Scottish Government
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Hyslop: ‘Scotland won’t slam door on foreign students’

Migration is essential for a vibrant economy

Attracting overseas students, and the £441m they contribute to the Scottish economy, could be threatened as a consequence of Westminster actions on immigration External Affairs Secretary Fiona Hyslop said yesterday.

Speaking following a meeting of the Joint Ministerial Committee (JMC) in Downing Street, Ms Hyslop said she had raised concerns around the intention of the UK Government to introduce measures to charge overseas students and visitors an extra levy for services.

Ms Hyslop said:

“Today I made it clear to the UK Government that Scotland does not share their ill-advised views on immigration and the damaging consequences it will have on attracting foreign students and the significant benefits they bring to our economy.

“International students in Scotland currently contribute around £441m a year to the Scottish economy. I share the serious concerns of the British Medical Association over the UK Government’s proposals to restrict access to NHS healthcare. This thoughtless attempt to control immigration by imposing a charge for public services could deter overseas students from living and working in Scotland, prevent Scottish businesses recruiting skilled workers and send an unwelcoming message which could damage Scotland’s valuable tourism industry.

“It is clear that this UK policy has not been thought through and is not evidence based - we don’t know how the allocation of funds raised by the healthcare levy will be distributed and it is likely to put Scotland at an international competitive disadvantage and further damage our ability to attract students to Scotland. This proposal impinges on Scotland’s devolved health service and must therefore be subject to a vote in the Scottish Parliament.

“We have already seen this week that Westminster is at odds over UK visa policy. Last year, Home Secretary Theresa May said relaxing visa arrangements for Chinese visitors would threaten national security. This week, George Osborne told students at Peking University that there would be no limit to the number of Chinese students who can study in Britain and no limit to the number of Chinese tourists who can visit.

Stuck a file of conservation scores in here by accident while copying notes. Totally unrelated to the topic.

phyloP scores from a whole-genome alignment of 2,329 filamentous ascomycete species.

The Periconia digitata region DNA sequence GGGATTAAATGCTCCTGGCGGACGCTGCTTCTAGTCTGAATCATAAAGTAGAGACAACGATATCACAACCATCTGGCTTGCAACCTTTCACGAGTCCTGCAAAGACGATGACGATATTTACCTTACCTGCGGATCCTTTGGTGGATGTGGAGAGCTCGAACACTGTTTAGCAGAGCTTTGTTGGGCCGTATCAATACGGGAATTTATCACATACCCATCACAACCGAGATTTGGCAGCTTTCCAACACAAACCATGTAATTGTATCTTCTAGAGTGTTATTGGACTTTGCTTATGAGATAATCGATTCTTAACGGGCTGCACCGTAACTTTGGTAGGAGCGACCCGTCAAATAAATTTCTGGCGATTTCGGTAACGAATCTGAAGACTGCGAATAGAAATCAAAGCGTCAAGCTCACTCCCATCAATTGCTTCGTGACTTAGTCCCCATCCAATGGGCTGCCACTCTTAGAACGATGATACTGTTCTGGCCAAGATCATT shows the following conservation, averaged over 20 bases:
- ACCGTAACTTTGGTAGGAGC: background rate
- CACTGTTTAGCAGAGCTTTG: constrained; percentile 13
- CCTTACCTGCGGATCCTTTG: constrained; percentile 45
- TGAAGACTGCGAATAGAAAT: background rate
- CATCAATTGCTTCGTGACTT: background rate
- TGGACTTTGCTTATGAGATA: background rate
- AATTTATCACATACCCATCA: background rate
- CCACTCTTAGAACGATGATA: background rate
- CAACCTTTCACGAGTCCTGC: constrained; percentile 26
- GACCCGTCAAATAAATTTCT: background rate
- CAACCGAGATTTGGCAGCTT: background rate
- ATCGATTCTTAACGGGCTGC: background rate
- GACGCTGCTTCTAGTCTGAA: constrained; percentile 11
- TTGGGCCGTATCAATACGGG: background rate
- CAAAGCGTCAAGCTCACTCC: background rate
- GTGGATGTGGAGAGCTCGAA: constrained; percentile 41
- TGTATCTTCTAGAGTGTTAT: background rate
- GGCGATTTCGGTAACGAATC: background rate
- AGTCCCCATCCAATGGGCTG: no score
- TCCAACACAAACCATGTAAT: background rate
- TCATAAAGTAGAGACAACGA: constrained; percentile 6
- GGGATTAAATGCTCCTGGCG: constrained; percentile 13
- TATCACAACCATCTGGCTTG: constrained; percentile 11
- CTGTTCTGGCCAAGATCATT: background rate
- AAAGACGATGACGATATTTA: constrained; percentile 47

“This picture of uncertainty that UK Ministers are painting is in stark contrast to the positive welcome Scotland extends to students and migrant workers who want to live, work or study in Scotland. We know last year that Home Office Minister Damian Green had to launch a ‘charm offensive’ to try and undo some of the damage their immigration policy had caused and more recently we’ve seen the Prime Minister trying to clarify his government’s position to foreign students – mixed messages that are damaging and discouraging.

“I reject the UK Government’s negative rhetoric about migrants. Scotland has a large, established migrant community and we welcome the contribution new Scots are making to our economy and society, bringing skilled workers to our industries and bright minds to our educational institutions.

“Ours is a vibrant and diverse nation which has benefited from being open and welcoming. The UK Government must not be allowed to slam the door, and risk Scotland’s economic prospects in the process.”

Commenting on the UK Government’s proposed introduction of healthcare charges for foreign students, NUS Scotland President Gordon Maloney said:

“This gives a message that international students are not welcome in the UK and will mean more students will choose to study elsewhere.”

A spokesperson for Universities Scotland said:

“The introduction of an immigration health charge will be damaging to Scotland’s international offer and will make the UK less attractive to international students.”

The annual plenary session of the Joint Ministerial Committee was attended by the Prime Minister, Deputy Prime Minister and First Ministers of Scotland, Wales and First Minister and deputy First Minister of Northern Ireland. The plenary meeting was also attended by Fiona Hyslop, Cabinet Secretary for Culture and External Affairs and by Angela Constance, Minister for Youth Employment.

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